Case 8: Human Rights Watch received credible information from multiple sources, including a parent of the survivor, about the rape of a 13-year-old girl in mid-November by two MINUSCA peacekeepers near the Bambari airport. The girl had sex with one peacekeeper in exchange for food. Then two other peacekeepers appeared and raped her.

UN Measures to Combat Sexual Exploitation and Abuse (SEA)
Rape, sex in exchange for money, goods or services, and sex with anyone under 18 by UN military, police, or civilians qualify as sexual exploitation and abuse, and are prohibited by the UN. The UN professes a zero tolerance policy with respect to sexual exploitation and abuse.

In 2005 the UN established a Conduct and Discipline Unit to provide oversight on such issues in peacekeeping missions. OIOS investigates, submits reports and recommends action on alleged abuses by UN peacekeepers. But there is only one temporary OIOS officer in the Central African Republic to investigate a multitude of allegations.

Countries that contribute troops to UN peacekeeping missions sign a memorandum of understanding with the UN that outlines their obligations with regard to the conduct and discipline of their peacekeepers. Sexual exploitation and abuse training is mandatory for all UN personnel upon arrival at a mission. Countries are also asked to conduct pre-deployment training on sexual exploitation and abuse based on UN guidelines.

If a peacekeeper is accused of sexual exploitation or abuse, the soldier’s home country has the primary responsibility to investigate. When agreed upon, the UN and the troop-contributing country can conduct joint investigations. Failing a response from the troop-contributing country within 10 days of receiving information about an allegation, the UN can begin an investigation on its own.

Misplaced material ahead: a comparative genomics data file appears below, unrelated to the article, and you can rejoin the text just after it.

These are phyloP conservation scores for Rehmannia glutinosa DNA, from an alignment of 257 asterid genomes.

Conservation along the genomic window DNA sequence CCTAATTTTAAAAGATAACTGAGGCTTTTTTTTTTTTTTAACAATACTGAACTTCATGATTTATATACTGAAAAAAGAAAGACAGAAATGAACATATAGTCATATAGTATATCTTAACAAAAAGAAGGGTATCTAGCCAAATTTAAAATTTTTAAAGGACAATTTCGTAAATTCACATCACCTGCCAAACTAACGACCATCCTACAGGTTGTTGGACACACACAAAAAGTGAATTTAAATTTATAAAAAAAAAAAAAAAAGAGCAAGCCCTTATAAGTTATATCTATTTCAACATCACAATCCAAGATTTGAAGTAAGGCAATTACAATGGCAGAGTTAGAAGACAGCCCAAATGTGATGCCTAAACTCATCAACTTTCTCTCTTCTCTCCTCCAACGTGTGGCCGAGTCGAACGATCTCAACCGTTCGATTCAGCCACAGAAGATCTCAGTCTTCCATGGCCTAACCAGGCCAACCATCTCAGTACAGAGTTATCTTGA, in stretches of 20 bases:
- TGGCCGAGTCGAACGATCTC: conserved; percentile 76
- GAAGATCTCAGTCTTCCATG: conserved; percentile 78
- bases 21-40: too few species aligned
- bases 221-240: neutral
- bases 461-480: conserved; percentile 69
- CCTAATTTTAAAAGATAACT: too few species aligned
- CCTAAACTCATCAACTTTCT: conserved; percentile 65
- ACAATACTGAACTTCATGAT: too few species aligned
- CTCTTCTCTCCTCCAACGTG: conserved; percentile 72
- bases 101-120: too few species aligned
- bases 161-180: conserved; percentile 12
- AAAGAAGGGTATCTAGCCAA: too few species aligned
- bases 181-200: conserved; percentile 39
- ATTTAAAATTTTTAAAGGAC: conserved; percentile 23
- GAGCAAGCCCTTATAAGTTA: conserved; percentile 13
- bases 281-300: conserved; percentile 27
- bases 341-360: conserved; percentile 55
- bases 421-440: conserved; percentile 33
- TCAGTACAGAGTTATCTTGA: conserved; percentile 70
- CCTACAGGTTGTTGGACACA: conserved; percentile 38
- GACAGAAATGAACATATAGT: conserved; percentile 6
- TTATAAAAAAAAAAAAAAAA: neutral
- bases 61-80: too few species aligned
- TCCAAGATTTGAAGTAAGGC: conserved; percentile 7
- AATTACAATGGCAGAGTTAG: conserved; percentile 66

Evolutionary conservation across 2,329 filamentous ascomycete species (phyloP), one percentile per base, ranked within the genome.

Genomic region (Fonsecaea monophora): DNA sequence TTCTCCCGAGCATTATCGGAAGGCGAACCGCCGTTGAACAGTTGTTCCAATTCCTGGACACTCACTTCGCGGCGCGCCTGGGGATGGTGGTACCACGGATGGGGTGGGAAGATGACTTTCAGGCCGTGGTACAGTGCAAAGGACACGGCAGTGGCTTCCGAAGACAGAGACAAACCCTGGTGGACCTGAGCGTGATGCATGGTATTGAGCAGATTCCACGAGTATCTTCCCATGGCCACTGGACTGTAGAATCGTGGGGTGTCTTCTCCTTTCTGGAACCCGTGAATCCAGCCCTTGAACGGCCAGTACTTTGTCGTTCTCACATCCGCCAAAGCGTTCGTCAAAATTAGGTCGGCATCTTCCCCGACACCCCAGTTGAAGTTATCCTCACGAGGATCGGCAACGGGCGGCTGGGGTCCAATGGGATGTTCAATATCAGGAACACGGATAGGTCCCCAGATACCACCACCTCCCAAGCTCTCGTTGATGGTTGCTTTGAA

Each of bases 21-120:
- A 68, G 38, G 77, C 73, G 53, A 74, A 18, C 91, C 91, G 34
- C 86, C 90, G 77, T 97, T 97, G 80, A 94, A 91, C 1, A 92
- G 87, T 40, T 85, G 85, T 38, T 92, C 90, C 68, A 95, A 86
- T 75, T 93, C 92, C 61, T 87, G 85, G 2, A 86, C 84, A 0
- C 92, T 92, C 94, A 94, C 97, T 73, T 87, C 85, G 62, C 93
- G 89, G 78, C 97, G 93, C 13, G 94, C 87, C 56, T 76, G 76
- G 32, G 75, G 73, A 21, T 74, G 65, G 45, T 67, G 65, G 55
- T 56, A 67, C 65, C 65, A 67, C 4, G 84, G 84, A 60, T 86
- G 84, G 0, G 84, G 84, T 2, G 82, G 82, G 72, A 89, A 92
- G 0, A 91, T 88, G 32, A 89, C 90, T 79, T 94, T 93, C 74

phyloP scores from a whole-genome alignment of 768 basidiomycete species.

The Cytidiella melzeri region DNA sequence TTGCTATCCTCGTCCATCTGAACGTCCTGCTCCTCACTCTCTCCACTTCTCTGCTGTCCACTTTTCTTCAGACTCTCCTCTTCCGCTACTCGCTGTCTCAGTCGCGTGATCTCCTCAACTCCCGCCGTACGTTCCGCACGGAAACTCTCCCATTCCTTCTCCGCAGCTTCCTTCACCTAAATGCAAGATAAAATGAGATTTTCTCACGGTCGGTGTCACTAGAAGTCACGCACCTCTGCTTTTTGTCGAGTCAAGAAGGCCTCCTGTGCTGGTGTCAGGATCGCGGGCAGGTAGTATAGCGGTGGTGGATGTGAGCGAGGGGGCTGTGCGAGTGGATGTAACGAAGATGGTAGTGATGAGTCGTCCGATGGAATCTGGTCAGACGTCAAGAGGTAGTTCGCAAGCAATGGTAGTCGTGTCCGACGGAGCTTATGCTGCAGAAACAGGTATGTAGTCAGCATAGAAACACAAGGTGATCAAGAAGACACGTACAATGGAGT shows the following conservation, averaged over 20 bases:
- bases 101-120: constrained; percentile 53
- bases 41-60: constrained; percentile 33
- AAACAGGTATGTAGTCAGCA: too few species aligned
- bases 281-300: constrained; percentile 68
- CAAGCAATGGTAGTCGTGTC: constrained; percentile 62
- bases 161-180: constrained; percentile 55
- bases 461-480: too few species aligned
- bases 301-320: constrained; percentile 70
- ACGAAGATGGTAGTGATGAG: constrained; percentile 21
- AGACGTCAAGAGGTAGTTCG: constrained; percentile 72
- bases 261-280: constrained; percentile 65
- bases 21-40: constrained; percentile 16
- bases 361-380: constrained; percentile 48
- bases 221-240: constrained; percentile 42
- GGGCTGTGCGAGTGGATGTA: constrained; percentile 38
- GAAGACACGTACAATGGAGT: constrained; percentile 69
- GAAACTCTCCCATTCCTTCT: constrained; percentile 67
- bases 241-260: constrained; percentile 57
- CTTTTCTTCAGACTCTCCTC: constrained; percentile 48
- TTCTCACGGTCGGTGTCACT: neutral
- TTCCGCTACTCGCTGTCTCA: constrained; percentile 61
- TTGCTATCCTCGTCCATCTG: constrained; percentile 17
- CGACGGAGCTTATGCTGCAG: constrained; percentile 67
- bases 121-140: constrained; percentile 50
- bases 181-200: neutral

If an allegation is substantiated, disciplinary measures—including prosecutions—are determined by the soldier’s home country. Direct action by the UN is limited to repatriating the accused peacekeepers and barring them from any further peacekeeping missions. Troop-contributing countries are required to report back to the UN the outcome of investigations and any disciplinary measures taken or sentences imposed. If this requirement is not fulfilled, the UN is to follow up with further requests for information at regular intervals. The UN recently announced a six-month deadline for troop-contributing countries to conclude investigations or proceed with prosecutions.

Other Sexual Exploitation, Abuse by Peacekeepers in the Central African Republic
In May 2015 a UN report from 2014 was leaked detailing sexual abuse of boys as young as 9 by French soldiers.

In August 2015, Amnesty International alleged that a MINUSCA peacekeeper raped a 12-year-old girl in Bangui.

Following repeated allegations of sexual exploitation and abuse, UN Secretary-General Ban Ki-moon demanded the resignation of Babacar Gaye, then-head of MINUSCA, and reiterated the UN’s zero tolerance policy.

Later in August, MINUSCA publicized allegations that peacekeepers raped three women in Bambari, where troops from the Democratic Republic of Congo were based. All MINUSCA peacekeepers from the Democratic Republic of Congo are scheduled to be repatriated in February 2016 after they failed an internal UN assessment evaluating equipment quality, vetting procedures for soldiers and preparedness.